Electronic signatures: Can they be validly used to sign employment contracts in the UK?
Published on 8th Sep 2015
With the growing success of electronic signature providers, an increasing number of employers are signing their employment documents by applying an electronic signature rather than a wet ink signature, but is it a valid way to sign employment documents such as offer letters and employment contracts?
Generally speaking, yes, electronic signatures are a valid way to sign contracts in the UK and are recognized by the UK courts. However, the answer becomes less straightforward when the relevant document is executed as a deed.
When will an employment contract be a deed?
When an employment contract includes a power of attorney, it needs to be executed as a deed for that power of attorney to be effective.
The most common reason for a power of attorney clause to be included in an employment contract is to give the employer power to sign documents on the employee’s behalf to assign intellectual property rights to the company. This can be a useful clause for the company to have in the event that a former employee cannot be found to deal with such assignment of intellectual property rights or if an existing or former employee is not cooperating with such assignments.
How will I know if the document is a deed?
It will usually be clear to you when a document needs to be executed as a deed as it should specifically spell that out; an example of a typical execution block for a document which needs to be entered into as a deed looks like this:
Executed as a Deed ( )
by ( )
in the presence of: ( )
Signature of witness:
Requirement for a witness
Electronic signatures can be validly used to execute deeds, but the key reason why executing deeds by electronic signatures can be less straightforward than signing a normal contract is because of the requirement to have the signature witnessed. While the same requirement for a witness also applies where a wet ink signature is being applied to the document, the nature of electronic signatures and the fact that they can simply be applied by the user when working in the document on their own electronic device, rather than having to print it out and physically sign it, may make it less likely that a witness will be physically present to witness them clicking to apply the electronic signatures.
From a practical perspective the requirement for a witness means that the person signing the deed (whether by electronic signature or wet ink) and the witness need to be in the same physical location. If that is feasible, then electronic signature is acceptable as the witness will see it being applied and can either print the document and sign it using a wet ink signature or can apply their own electronic signature if they have one. However, you could not have the person signing the contract on behalf of the employer apply their electronic signature and send it to the witness in a different location; that would not be effective execution of the deed and it leaves the company open to arguments by a disgruntled employee or former employee further down the line that the contract has not been validly entered into.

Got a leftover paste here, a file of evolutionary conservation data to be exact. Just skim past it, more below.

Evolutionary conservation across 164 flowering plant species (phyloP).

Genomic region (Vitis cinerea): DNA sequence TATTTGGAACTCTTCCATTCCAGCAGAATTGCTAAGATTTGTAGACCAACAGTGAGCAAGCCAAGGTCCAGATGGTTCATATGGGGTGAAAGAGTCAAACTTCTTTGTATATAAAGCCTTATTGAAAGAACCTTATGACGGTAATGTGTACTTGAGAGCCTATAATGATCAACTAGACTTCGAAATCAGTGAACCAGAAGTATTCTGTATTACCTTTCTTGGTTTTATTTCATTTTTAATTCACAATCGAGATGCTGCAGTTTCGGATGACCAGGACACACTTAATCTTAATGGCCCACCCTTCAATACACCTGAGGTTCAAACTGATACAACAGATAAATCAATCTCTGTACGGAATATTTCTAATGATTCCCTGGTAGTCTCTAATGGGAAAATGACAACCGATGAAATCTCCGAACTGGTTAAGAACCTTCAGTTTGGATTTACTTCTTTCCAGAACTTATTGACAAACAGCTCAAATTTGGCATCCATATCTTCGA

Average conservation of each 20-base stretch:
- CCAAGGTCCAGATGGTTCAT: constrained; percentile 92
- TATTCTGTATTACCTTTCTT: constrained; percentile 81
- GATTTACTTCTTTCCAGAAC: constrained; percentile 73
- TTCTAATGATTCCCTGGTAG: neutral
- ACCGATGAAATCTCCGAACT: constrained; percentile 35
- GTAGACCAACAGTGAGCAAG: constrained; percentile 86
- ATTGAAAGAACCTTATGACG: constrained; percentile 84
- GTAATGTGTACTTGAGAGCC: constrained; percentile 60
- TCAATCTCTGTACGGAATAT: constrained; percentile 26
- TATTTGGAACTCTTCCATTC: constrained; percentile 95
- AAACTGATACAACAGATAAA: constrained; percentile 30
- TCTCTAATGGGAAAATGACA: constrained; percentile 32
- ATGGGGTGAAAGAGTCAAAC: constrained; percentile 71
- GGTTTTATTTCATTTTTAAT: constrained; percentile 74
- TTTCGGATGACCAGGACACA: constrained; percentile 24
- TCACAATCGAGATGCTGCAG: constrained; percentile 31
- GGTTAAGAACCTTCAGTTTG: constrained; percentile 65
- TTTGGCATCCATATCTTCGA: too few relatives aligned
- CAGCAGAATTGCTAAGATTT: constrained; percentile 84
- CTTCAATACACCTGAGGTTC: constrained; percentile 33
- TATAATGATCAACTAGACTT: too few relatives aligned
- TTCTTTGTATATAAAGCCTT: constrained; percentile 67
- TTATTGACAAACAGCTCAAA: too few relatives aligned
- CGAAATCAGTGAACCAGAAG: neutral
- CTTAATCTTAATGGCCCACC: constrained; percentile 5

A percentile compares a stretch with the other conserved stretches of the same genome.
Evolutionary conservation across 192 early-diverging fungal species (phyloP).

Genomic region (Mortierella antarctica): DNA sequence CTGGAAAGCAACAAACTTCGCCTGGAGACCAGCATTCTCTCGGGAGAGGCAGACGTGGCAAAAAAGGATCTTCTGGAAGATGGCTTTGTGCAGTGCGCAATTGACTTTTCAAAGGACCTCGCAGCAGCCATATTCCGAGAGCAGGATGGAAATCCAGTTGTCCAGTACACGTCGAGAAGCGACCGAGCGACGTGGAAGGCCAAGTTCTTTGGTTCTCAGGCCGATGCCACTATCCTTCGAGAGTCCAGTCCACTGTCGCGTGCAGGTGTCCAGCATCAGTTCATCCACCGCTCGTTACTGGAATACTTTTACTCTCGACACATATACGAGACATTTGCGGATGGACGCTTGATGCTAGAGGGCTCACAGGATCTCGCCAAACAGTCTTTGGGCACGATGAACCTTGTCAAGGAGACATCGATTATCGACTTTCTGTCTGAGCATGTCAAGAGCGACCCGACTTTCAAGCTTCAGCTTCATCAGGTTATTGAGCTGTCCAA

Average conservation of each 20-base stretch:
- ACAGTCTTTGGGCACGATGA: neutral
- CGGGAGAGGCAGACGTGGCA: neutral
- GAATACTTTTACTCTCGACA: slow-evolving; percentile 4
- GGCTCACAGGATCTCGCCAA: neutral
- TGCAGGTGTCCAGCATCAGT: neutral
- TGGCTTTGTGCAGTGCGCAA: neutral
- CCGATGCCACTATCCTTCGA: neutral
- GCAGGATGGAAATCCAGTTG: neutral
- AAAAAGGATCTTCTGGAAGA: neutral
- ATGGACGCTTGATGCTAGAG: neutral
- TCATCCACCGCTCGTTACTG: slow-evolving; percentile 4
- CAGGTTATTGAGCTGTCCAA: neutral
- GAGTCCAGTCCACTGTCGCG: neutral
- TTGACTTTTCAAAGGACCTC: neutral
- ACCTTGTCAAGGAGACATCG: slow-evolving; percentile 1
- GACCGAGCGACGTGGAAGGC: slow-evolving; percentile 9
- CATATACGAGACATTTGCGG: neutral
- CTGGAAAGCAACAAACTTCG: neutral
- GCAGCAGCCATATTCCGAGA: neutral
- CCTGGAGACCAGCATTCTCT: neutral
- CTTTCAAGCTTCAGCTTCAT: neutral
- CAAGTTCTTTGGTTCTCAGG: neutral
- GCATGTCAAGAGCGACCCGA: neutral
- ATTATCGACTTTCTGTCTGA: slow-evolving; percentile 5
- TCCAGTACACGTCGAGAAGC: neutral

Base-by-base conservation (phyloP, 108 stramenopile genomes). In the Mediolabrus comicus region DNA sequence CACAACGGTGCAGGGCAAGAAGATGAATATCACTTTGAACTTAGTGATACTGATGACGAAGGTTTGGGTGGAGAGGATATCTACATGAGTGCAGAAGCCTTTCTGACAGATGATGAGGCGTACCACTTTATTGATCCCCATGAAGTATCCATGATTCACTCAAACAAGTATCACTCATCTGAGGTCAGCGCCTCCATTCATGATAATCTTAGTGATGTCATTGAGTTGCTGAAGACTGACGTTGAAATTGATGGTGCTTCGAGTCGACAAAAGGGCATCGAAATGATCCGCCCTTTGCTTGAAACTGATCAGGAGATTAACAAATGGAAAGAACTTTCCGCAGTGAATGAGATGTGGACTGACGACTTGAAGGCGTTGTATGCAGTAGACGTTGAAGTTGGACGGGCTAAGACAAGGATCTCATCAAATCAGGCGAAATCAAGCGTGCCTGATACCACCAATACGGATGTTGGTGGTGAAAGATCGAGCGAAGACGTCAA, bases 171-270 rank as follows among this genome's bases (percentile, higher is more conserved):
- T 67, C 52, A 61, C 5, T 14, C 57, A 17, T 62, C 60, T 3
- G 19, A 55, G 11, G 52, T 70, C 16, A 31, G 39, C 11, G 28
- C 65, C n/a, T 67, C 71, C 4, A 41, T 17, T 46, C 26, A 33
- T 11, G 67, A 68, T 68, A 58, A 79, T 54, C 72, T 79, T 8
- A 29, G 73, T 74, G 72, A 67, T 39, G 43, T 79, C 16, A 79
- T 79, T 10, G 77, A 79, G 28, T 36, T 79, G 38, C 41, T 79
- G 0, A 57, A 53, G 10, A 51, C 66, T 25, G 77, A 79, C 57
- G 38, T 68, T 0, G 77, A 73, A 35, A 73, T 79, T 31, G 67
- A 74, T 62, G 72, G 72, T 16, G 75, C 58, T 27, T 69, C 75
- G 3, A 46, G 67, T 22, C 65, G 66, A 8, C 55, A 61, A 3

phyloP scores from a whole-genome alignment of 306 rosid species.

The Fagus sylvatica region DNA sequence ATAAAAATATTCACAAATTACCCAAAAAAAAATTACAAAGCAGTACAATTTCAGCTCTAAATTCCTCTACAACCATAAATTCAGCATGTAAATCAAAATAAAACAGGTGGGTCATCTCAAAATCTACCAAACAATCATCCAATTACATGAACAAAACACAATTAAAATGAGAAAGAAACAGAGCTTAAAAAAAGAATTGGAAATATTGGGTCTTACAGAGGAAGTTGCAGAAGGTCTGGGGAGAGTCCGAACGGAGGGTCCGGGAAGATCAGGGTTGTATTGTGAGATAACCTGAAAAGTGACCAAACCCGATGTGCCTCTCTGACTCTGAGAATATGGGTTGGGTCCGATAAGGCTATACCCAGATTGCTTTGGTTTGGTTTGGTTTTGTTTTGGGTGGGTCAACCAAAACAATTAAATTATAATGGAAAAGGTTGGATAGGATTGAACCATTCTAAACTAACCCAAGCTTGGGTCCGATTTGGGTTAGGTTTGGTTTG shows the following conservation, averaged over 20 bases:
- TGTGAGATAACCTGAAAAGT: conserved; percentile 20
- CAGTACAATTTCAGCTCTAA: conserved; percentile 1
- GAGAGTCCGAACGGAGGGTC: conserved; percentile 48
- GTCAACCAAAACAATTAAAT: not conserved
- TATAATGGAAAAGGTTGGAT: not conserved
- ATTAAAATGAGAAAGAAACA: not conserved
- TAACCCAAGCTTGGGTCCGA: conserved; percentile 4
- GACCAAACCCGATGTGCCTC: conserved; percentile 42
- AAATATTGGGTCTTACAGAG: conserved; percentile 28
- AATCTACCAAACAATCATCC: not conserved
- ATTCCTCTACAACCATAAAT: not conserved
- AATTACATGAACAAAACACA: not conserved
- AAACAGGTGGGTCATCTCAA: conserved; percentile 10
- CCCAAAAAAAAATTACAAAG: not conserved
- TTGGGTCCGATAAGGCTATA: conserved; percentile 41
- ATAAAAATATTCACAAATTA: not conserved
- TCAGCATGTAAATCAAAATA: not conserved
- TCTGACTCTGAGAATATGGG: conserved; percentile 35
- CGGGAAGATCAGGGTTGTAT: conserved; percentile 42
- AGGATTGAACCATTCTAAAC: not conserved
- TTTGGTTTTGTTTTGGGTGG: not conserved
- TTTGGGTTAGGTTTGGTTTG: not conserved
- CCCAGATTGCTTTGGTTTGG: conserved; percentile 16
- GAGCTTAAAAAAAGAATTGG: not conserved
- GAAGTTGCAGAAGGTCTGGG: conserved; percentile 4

If your existing contracts of employment do include power of attorney wording and so should be executed as deed but, from a practical perspective, it is going to be difficult to have someone to witness the application of an electronic signature, what are your options?
The most straightforward way to deal with it would be to remove the power of attorney wording and have the employee sign a power of attorney separately to the employment contract once they start employment. That power of attorney would still need to be witnessed in the way described above, but the benefit of this approach is that you can be assured the remainder of the contract has been validly entered into by both parties signing the contract (whether by electronic signature or otherwise) without the need for a witness.
Another option is to consider the position that is being offered under the contract and whether it is vital for the employer to have the benefit of a power of attorney to sign intellectual property assignment documents, for example. If it is unlikely that the scope of the role will involve the creation of intellectual property rights, you may choose to remove the power of attorney wording. The intellectual property clauses can remain in the contract, just without quite as much power for the employer in respect of those clauses. While this approach is unlikely to be advisable for research and development roles, there are likely to be some roles where it is a good workaround.
- Review your existing contracts of employment to check if they include power or attorney wording and so should be executed as deeds; consider whether this is appropriate for your business needs.
- Speak to the managers who issues offers of employment to establish whether it is feasible to have a witness when electronic signatures are applied.
- Check whether the requirement for a witness to sign the documents was complied with for existing employees; if not, consider taking advice as to potential steps to rectify this.